Definitely most of my practice is helping my fellow human beings to relieve pain. Most folks will seek acupuncture for back pain, neck pain or sciatica. Acupuncture is not thought of helping a quadriplegic person. Well I’m finding out first hand that it can. The process is slow and the results are subtle.
As an acupuncturist, I decided that I would donate charity cases. I was never sure how I would find the person that needed my help, but it came through a simple request on a local facebook forum exclusively for acupuncturists. Someone was looking help in treating quadriplegia. Since I have never treated a quadriplegic person, I waited a couple of days to see if someone would respond. If no one responded I planned to reach out. I wrote and the next week I was on route to meet my newest patient.
To provide the acupuncture treatment I go directly to the family’s home. It’s heartening to see how many caring people are rallying behind the girl’s recovery. There is a massage therapist and a chiropractor also donating their time. Unfortunately, insurance does not cover any of of these modalities so it has to come from the community.
The mother and the nurse explained to me how she was a vivacious young girl, full of life and then suddenly there was a shift. She began having seizures that led to brain surgery and now she in a state of paralysis, maybe locked in syndrome (a state of paralysis with consciousness) with hypertonicity (increased muscle tone). Treating a patient that cannot speak requires observation. I take in everything from head to toe to figure out where to start. Pulse diagnosis helps to assess her blood and Qi. Facial diagnosis can assess many things too. The more I see her the more I will understand subtle differences in her eyes and complexion.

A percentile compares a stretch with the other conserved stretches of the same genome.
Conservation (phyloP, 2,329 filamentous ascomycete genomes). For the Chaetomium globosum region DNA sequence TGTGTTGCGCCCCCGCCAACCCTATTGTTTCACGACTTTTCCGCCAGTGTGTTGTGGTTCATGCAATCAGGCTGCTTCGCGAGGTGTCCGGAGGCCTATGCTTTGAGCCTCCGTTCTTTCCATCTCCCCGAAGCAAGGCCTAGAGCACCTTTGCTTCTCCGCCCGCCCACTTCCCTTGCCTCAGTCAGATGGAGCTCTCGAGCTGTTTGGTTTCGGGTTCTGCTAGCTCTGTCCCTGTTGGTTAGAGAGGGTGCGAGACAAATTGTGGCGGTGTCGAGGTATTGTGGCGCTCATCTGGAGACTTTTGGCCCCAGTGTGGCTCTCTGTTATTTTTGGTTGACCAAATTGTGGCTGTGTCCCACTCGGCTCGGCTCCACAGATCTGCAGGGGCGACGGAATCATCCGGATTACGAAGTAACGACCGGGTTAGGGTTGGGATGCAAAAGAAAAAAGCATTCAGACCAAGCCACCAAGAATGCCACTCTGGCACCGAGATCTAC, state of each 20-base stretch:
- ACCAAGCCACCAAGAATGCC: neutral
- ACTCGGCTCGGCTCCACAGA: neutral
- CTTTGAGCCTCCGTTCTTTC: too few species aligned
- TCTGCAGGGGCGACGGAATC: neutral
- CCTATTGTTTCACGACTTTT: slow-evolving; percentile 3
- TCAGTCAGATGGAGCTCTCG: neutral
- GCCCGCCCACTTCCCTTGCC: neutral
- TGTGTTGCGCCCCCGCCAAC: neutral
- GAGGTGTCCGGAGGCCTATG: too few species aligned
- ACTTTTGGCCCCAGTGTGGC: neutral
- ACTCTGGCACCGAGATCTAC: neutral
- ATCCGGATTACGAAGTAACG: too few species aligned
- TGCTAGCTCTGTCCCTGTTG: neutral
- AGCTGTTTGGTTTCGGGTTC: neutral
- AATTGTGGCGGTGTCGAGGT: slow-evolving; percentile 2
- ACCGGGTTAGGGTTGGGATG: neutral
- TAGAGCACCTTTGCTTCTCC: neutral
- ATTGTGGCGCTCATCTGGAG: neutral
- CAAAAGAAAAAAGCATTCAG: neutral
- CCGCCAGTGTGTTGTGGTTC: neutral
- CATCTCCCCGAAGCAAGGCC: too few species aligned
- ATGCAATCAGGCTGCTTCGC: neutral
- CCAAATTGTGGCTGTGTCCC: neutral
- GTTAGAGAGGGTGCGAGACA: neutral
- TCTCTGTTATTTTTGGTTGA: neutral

Not knowing how she will respond to the acupuncture, I began with very gentle treatments. I’ve seen her three times and so far each visit there are small improvements. The improvements are subtle such as her feet feel slightly warmer instead of freezing cold. Her foot and toes appear slightly less hypertonic and she spasms less. The mother noticed that she appears very relaxed after the last visit. Tiny sprinkles of hope for any kind of improvement in quality of life.
During my last visit I met another home care nurse that is taking care of a 17 year old quadriplegic. ‘Can you help? Can you take another pro bono case?’ they asked me. The teenager is in a constant state of low grade pain. Nothing is helping. We’ll see what happens in this.
If I can help, then in the long run many other can be helped. It’s important that we widen our minds and accept alternative health care as viable. While I was traveling last month I was delayed at the Denver airport. I had a long conversation with a bio-tech scientist dedicated to creating new medications for all sorts of conditions. We had a great talk sharing what we do. “I wish you guys had more research for us” he told me. He’s right. In acupuncture we treat the whole person. Every person is different and every person will respond to treatment in their own way so the Western model of randomized trials are not an effective way to understand results. Case studies on the other hand can be. So I will be sharing my stories of treating quadriplegia.
Have a great week.
Remember! Deep breaths…..